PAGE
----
While the issue is not being discussed publicly, Netanyahu may have to choose between a ground offensive against Gaza or the cohesion of his newly established electoral coalition with Yisrael Beitenu. Angst is rising among potential Likud candidates for the Knesset due to the inability to predict how many seats in Knesset the new electoral list will receive. Cynicism within Israel’s political system has apparently reached the point at which the fate of Palestinians and Israelis may be just another factor in the run-up towards a seat in the Knesset.
At Sunday’s cabinet meeting, Prime Minister Benjamin Netanyahu said the Israeli Air Force has struck more than 1,000 targets in Gaza since the start of Operation Pillar of Defense. According to Netanyahu, Israeli attacks have inflicted a heavy toll on Hamas and other organizations, significantly harming their ability to launch rockets against Israel.
However, despite this massive attack, Israel was unable to force Hamas into accepting Israeli conditions and Israel is now prepared to expand it its operations in Gaza. While the prime minister did not publicly discuss a ground operation, Education Minister Gideon Sa’ar told Israel Radio Sunday morning that the cabinet was indeed discussing the pros and cons of such a move. Sa’ar also revealed that negotiations towards achieving a cease fire had not yet progressed to a point that would justify halting military operations in Gaza.
Mayors and heads of Israeli southern local authorities believe Israel should not halt the offensive on Gaza at this moment, nor should it move towards achieving a cease fire.
“If we’ve come this far, we must continue,” said Eshkol Regional Council Head Haim Yalin in interviews with the Israeli press on Saturday evening. “We must reach a situation in which we have won, in which terrorism is forced into a peace agreement.” Ofakim Mayor Tzvika Greengold said he hopes Israel won’t reach a premature truce while Beersheba Mayor Rubik Danilovich said, “the southern council heads and residents would like to remind the Israeli government that the key goal of Operation Pillar of Defense is to stop the rocket fire once and for all. If we fail to do so, it will be a historic missed opportunity.”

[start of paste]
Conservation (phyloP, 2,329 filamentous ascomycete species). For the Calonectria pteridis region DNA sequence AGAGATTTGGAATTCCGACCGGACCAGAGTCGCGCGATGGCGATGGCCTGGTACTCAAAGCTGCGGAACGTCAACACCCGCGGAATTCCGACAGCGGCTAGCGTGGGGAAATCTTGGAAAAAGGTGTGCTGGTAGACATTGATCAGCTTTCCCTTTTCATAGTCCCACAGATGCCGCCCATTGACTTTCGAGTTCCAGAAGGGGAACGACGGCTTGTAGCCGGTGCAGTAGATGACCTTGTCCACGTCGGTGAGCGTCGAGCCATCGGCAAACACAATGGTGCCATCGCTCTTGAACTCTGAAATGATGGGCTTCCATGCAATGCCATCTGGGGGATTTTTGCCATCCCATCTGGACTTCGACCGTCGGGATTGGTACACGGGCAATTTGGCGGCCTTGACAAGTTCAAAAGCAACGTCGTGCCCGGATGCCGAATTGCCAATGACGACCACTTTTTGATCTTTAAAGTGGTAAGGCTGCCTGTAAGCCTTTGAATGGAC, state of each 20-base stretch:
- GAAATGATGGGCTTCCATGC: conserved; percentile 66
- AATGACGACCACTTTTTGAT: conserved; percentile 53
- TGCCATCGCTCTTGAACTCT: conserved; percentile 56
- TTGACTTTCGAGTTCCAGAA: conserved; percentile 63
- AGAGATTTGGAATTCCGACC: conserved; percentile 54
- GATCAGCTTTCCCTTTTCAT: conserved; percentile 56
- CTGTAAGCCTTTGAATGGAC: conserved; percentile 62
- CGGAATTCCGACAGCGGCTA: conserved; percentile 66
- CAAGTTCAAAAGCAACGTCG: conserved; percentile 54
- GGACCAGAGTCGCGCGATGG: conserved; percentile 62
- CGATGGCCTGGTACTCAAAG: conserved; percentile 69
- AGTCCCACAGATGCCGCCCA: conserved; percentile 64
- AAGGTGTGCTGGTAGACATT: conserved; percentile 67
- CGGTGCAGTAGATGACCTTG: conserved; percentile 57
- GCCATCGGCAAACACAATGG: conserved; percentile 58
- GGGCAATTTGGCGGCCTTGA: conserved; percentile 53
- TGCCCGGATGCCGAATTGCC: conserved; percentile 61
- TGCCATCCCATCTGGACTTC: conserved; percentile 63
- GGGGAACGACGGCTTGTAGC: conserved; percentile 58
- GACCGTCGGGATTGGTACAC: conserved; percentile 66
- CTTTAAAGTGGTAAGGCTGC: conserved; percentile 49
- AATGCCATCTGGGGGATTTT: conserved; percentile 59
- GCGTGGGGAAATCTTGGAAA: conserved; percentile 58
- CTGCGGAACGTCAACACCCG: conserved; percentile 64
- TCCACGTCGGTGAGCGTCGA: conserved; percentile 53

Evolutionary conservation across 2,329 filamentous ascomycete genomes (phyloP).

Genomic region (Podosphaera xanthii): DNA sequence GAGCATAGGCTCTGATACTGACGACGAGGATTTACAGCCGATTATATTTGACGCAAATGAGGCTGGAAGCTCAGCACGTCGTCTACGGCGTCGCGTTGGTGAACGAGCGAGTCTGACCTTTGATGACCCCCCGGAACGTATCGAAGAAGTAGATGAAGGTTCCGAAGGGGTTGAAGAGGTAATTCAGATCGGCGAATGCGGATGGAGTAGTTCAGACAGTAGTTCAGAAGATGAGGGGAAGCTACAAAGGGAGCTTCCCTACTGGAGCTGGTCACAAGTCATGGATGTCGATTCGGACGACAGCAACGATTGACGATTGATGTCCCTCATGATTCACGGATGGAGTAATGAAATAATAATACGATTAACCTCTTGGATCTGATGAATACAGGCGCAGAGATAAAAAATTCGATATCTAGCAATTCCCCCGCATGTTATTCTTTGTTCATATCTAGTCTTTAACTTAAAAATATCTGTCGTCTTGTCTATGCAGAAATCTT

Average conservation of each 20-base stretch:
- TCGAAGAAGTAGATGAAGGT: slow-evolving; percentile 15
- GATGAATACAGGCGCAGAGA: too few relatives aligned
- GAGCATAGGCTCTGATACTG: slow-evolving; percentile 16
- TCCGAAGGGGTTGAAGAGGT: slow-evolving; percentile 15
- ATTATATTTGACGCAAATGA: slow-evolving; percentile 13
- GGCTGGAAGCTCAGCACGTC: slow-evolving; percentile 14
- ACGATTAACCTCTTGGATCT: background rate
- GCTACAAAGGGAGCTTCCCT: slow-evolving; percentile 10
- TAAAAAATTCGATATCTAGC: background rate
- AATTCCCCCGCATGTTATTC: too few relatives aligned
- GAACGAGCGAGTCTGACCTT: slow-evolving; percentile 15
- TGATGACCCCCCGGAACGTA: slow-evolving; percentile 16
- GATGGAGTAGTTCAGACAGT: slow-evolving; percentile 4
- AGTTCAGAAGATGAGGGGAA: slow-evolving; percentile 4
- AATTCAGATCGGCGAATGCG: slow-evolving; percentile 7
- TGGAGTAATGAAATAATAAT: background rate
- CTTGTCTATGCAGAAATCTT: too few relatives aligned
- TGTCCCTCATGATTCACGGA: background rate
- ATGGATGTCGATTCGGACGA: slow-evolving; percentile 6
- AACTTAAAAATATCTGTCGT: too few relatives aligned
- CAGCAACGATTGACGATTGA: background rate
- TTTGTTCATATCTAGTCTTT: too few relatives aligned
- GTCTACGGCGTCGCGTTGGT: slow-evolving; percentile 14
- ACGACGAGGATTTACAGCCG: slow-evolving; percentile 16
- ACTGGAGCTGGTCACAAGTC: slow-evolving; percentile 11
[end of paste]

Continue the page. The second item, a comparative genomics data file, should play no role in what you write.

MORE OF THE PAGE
“If we return to the same situation we had before the operation, we will be making fools of ourselves,” stated Ashkelon Mayor Benny Vaknin.
However, a ground operation in Gaza, for which Israel has mobilized 75 thousand soldiers, and which could last several weeks, would create great turmoil in Israel’s political scene. December 6 is the last day for submission of the lists of Knesset candidates to the Central Election Commission. However, while the offensive on Gaza continues it will be extremely difficult for the big parties, Likud-Yisrael Beitenu, Kadima and Labor, to hold primary elections, as mandated in their party regulations, on time. If the fire exchange on southern Israel will continue then large part of the constituents, soldiers and residents of the south, will not be able to participate in the primary elections, thus biasing the results.
Israel’s political scene is thus discussing the necessity of delaying the planned January 22 parliamentary elections.
Due to the problematic of selecting candidates on time, Environment Minister Gilad Ardan (Likud) called to consider changing the election date. He noted that such a change can be done in one day through a legislative amendment in Knesset.
In addition, Ardan claims that voting under the current conditions will jeopardize the security of voters leaving the polls. “The hour is to maintain cohesion and unity of the people around the quest for security. Later everyone will be able to choose who should lead.” Ardan said in a public meeting in Nes Tsiona on Saturday.
The Israel press claims that other senior Likud officials said over the weekend that national elections should be delayed, if the security situation does not allow for the conduct of primary elections.
Cynicism within Israel’s political system has apparently reached the point at which the fate of Palestinians and Israelis may be just another factor in the run-up towards a seat in the Knesset.
* This article was published by the Alternative information Center (AIC)